6. I'm Not Going to Be Able to Watch It Because It's on a Streaming Service. Okay, you actually might be right about this. But, $6 per month for CBS All Access doesn't sound so bad to me. I don't pay for cable, and watch my TV entirely through the Internet or on DVD. I recently paid $23 to watch series 9 of Doctor Who on iTunes, and that seems worth it to me given how little I pay for televisual entertainment otherwise. If New Star Trek has thirteen-episode seasons like the Marvel Netflix shows and airs weekly, it will actually be cheaper than Doctor Who.

    But also: kids these days don't know how good they've got it with their Netflixes and their DVDs. Do you know how I watched Voyager and Enterprise? On UPN. And let me tell you, UPN is probably the worst way a television show was delivered to its viewers in the whole 20th century, except for those guys who had to bicycle episodes of Doctor Who around Africa in the late 1960s.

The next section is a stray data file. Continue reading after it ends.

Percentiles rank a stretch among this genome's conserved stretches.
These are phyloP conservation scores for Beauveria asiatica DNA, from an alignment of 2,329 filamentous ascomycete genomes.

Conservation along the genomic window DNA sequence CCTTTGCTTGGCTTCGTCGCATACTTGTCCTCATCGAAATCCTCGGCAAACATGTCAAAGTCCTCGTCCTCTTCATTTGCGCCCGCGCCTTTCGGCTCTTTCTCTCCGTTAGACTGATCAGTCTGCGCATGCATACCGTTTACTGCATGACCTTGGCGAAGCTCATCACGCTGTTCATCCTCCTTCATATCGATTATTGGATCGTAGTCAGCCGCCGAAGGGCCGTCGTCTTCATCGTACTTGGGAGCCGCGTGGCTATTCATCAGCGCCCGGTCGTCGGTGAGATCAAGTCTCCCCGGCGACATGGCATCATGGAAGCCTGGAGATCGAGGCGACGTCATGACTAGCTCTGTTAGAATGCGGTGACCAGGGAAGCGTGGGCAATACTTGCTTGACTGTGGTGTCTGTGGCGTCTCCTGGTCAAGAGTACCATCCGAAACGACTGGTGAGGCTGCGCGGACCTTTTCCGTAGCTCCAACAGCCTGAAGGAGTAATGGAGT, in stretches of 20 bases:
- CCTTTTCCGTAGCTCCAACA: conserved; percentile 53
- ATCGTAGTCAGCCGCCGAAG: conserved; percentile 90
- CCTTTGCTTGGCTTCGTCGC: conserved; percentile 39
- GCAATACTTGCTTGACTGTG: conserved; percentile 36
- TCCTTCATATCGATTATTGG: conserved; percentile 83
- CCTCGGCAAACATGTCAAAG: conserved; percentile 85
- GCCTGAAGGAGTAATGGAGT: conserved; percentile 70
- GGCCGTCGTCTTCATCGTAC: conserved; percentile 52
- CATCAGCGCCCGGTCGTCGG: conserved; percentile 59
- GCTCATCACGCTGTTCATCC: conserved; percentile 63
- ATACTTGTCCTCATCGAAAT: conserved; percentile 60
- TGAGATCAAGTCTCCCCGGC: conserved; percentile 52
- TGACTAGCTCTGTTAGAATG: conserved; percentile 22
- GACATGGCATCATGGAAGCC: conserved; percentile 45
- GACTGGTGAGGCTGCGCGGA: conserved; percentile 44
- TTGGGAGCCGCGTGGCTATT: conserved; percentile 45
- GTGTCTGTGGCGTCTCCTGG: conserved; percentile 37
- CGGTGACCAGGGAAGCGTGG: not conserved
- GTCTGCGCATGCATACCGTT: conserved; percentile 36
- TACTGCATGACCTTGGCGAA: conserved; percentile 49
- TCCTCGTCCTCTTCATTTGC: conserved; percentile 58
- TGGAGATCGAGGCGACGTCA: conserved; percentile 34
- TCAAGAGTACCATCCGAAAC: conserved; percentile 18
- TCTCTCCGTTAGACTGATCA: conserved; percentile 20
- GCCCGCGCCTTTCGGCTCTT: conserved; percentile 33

The UPN affiliate in Cincinnati was kind of all right when Voyager started in 1996, but in 1998 it traded with the WB affiliate, Channel 25. Channel 25 was terrible. My parents' home was thirteen miles from the transmitter, and our signal was still covered in snow when we got every other Cincinnati channel just fine. I remembering my parents indulging me by trying to reorient our antenna to make the station come in better; I was looking at the tv, shouting "oh, that was better! no, go back!" to my mom, who was on the stairs relaying all this up to my dad in the attic, who was turning the antenna this way and that. (Yes, my parents kept their antenna in the attic for some reason.)